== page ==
|Fig. 1: U.S. Atlas-A missile in 1957. (Source: Wikimedia Commons)|
The nuclear triad refers to three types of nuclear weapon delivery developed during the Cold War: strategic manned bomber planes, land-based intercontinental ballistic missiles (ICBMs), and submarine-launched ballistic missiles (SLBMs). This nuclear umbrella was established as national security and policy communities sought to better understand the nuclear bomb and its possibilities.  National security let policy drive technology to maintain the nation's nuclear deterrence during the Cold War. However, recent studies and policy makers have questioned the continual importance of these three arsenals in protecting the nation.
Nuclear bombs were a revolutionary technology introduced into national security strategies in the late 1930s following the discovery of fission. Nuclear bomber planes were the first of the triad, as they became U.S national security's chief strategy in replacing conventional parity with the Soviet Union.  The first bomber plane, the B-52, was flown in 1946; within two decades there were over 1,300 bomber planes in the U.S. posing a threat of a nuclear air attack.  The accuracy of the nuclear bomb was not realized until the late 1950s when it was mobilized by attaching it to a ground missile. This prompted the launch of the first ICBM in 1957 by the Soviet army, shortly followed by the U.S Atlas-A missile four months later (see Fig.1). The triad was complete in 1961 with the deployment of the first SLBM, Polaris A-1.  At the apex of the Cold War, in 1967, the U.S had deployed 656 SLBMs across the globe giving the U.S a distinct advantage as it was able to strike from anywhere in the word. 
Each leg of the triad is distinctive in its ability to surprise or accurately attack the enemy from air, land or sea. The bomber plane is the safest of the triad using PALs to keep its weapons secure, this is necessary as it is the only nuclear weapon to cross-continents. Additionally, it is the most flexible as it is able to alter its cargo and weaponry from the home base. The ICBM is the most accurate weaponry and is able to destroy even hardened silos that have been reinforced against attack. It is also the only weapon that remains situated on home soil so are safe from enemy sabotage.  The SLBM is the stealthiest of the three arsenals as it is able to go undetected from radar and thus target an unsuspecting enemy and remain intact following a first attack. 
The main purpose of the nuclear triad was to diminish the risk of a nuclear war, as by ensuring a second attack was possible, the U.S. has nuclear primacy. These policy driven technologies came to fruition in the mid 1970s and have thus far worked in preventing a nuclear war. Changes in national policy over the last decade have instigated a 75% reduction in the nation's nuclear arsenal.  Obama envisioned the abolishment of the nation's nuclear weapons, however, as Lowther remarked, the U.S. may be put at risk if the nuclear arsenal is reduced "to a point that nuclear deterrence loses the credibility that enables its success." Although reducing the U.S. nuclear weapon effort may be the best strategy financially and may encourage others nations to do the same, it seems needless to abolish that which triggered our past success.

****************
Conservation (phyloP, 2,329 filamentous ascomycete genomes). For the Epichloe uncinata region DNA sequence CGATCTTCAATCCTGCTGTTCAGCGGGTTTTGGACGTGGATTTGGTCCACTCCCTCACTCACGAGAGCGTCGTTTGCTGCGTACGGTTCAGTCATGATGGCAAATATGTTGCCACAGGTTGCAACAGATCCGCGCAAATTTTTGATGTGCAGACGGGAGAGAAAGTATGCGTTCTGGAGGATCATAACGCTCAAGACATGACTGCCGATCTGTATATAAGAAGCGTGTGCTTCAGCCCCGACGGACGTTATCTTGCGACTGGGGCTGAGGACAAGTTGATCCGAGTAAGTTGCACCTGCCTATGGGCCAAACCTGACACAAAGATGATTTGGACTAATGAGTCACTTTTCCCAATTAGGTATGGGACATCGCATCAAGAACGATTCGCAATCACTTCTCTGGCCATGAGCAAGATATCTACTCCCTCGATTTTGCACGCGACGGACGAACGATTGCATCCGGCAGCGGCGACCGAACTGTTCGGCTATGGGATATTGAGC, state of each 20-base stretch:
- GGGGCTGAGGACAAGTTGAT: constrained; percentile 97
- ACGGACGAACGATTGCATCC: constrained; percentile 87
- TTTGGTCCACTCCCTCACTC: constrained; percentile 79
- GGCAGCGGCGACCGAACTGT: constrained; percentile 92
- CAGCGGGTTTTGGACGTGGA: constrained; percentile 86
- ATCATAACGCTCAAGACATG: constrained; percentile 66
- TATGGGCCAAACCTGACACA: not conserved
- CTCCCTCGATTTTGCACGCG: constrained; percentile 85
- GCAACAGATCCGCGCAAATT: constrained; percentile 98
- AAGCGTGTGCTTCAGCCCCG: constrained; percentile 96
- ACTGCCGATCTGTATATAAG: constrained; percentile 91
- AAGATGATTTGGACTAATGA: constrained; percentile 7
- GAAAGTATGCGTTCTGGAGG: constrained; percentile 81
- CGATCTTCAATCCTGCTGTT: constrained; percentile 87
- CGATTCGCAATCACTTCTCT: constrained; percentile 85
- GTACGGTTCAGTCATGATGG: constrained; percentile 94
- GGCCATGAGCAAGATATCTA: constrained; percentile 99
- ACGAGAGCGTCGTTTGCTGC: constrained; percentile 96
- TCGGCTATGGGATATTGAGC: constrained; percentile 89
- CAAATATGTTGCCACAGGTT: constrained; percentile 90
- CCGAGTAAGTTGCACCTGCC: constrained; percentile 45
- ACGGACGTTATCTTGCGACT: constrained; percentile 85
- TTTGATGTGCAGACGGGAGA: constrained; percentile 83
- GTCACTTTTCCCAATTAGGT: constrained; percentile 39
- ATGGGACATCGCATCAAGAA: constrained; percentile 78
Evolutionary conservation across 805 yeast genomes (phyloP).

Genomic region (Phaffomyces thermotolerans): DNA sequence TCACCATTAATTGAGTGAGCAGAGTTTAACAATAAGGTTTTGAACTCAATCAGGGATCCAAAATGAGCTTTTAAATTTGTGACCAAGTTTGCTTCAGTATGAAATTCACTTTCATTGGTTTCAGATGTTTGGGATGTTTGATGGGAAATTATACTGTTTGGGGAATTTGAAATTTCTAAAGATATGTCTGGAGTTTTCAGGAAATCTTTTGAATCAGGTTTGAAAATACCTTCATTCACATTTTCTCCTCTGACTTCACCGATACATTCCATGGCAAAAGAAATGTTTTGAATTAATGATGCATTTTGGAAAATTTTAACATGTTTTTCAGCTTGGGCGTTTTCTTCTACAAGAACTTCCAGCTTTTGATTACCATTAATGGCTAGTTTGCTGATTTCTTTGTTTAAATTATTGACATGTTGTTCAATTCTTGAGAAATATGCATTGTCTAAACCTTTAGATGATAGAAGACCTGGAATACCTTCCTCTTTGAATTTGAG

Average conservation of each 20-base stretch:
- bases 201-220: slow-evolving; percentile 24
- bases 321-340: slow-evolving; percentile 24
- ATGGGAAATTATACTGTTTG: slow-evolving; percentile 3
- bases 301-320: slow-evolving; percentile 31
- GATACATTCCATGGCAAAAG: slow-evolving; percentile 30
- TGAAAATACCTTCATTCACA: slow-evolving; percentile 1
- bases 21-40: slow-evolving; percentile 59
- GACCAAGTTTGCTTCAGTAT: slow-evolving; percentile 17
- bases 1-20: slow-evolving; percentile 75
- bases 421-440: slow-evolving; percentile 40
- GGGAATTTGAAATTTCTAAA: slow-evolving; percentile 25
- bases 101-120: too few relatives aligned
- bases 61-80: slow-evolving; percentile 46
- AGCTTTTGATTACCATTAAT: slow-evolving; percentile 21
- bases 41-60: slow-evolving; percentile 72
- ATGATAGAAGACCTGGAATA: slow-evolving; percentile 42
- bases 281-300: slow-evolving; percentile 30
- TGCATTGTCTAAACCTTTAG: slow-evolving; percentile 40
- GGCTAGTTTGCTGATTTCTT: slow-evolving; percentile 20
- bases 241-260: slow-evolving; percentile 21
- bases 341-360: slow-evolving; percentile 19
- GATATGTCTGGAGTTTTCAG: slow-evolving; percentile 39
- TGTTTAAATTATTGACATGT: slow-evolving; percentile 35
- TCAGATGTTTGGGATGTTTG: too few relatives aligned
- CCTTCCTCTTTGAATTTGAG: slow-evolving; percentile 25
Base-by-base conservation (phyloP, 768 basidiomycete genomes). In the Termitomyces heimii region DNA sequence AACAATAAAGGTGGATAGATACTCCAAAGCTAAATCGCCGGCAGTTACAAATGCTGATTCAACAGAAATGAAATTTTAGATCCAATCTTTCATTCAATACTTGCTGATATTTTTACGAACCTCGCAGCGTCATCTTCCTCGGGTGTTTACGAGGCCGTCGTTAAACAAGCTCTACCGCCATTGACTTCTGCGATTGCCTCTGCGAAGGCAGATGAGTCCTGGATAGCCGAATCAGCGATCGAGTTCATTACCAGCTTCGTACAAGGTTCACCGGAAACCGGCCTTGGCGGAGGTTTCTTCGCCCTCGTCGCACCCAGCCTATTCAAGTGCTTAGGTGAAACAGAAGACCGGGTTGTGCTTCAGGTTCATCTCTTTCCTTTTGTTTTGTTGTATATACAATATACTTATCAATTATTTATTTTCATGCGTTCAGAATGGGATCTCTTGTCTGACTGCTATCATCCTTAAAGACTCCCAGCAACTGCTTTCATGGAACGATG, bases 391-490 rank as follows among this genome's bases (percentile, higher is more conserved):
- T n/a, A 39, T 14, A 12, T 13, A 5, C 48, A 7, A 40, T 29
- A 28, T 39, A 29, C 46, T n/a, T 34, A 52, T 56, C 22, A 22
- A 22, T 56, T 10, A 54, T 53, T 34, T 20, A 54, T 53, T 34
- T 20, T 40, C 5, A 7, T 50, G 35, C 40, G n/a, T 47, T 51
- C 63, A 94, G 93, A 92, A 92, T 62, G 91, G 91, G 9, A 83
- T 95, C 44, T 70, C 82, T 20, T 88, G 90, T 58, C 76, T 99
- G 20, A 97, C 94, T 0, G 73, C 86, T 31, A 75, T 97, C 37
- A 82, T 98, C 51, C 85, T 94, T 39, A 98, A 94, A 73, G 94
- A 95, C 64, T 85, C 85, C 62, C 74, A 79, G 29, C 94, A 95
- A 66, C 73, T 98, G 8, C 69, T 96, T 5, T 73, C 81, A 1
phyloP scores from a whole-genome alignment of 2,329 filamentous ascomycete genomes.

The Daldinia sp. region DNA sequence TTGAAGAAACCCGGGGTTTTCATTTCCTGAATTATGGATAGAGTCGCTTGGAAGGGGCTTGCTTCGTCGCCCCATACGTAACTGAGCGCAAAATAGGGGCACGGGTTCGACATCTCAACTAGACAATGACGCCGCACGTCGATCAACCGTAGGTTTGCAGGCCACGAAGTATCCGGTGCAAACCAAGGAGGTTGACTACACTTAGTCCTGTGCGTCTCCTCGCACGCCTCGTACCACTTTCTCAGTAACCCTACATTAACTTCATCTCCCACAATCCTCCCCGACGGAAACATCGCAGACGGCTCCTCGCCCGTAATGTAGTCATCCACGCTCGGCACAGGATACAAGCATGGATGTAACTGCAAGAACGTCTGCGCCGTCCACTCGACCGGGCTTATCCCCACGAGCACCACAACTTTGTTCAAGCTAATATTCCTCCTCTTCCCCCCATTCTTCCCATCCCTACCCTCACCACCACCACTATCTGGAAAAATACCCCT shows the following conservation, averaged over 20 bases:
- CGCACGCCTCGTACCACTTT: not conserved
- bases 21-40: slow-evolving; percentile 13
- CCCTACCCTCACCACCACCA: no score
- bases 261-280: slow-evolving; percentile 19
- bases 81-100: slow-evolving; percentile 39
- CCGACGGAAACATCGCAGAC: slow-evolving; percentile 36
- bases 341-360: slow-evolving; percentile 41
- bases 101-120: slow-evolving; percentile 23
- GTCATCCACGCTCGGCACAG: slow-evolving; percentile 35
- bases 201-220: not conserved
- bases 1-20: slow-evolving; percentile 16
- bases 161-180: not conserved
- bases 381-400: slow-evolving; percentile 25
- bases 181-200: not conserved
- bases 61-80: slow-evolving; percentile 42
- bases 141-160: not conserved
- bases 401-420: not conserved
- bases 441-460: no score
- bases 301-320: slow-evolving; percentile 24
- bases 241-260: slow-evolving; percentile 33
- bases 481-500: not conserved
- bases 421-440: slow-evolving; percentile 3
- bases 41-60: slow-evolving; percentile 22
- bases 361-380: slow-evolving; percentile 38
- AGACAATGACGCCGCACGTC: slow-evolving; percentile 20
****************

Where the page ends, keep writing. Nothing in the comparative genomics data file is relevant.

In 2010 there were 95 bomber planes remaining in the U.S., 76 B-52Hs and 19 B-2 bombers, and 450 ICBMs. Both were expensive to procure, update and maintain and had their ordinance limitations. In order to remove some of the stockpile but maintain nuclear deterrence, the U.S. could transfer resources from the two, less essential, legs of the triad to focus on improving other policy strategies and the intricacy of the remainder of the nuclear triad, the SLBMs.  Since the Cold War's end, the SLBMs have become significantly more accurate with the introduction of the Trident II D-5 missiles; additionally, nuclear warheads now carry a larger-yield.  If the U.S continues to improve this technological development, with focus on advanced sonar and torpedo technology, the SLBM could be the only nuclear weapon required to maintain nuclear primacy. 
We must question the necessity for not only each leg of the triad but for nuclear weaponry all together. The nuclear triad is a significant monetary investment for the nation and it also contradicts America's signature on the Nuclear Non-Proliferation Treaty. We need to reconsider our commitment to improving nuclear weapons when the most material threat to national security today is hate-crime from independent terrorist groups that do not have access to nuclear weapons. [1,2]
© Fran Tew. The author grants permission to copy, distribute and display this work in unaltered form, with attribution to the author, for noncommercial purposes only. All other rights, including commercial rights, are reserved to the author.
 A. B. Lowther, "Should the United States Maintain the Nuclear Triad?," Air and Space Power Journal 26, No.2, 23 (2010).
 W. J. Perry, "Military Technology: An Historical Perspective," Technol. Soc .26, 235 (2004).
 K. A. Lieber and D. G. Press, "The Rise of Nuclear Primacy," Foreign Aff. 85, No. 2, 23 (Spring, 2006).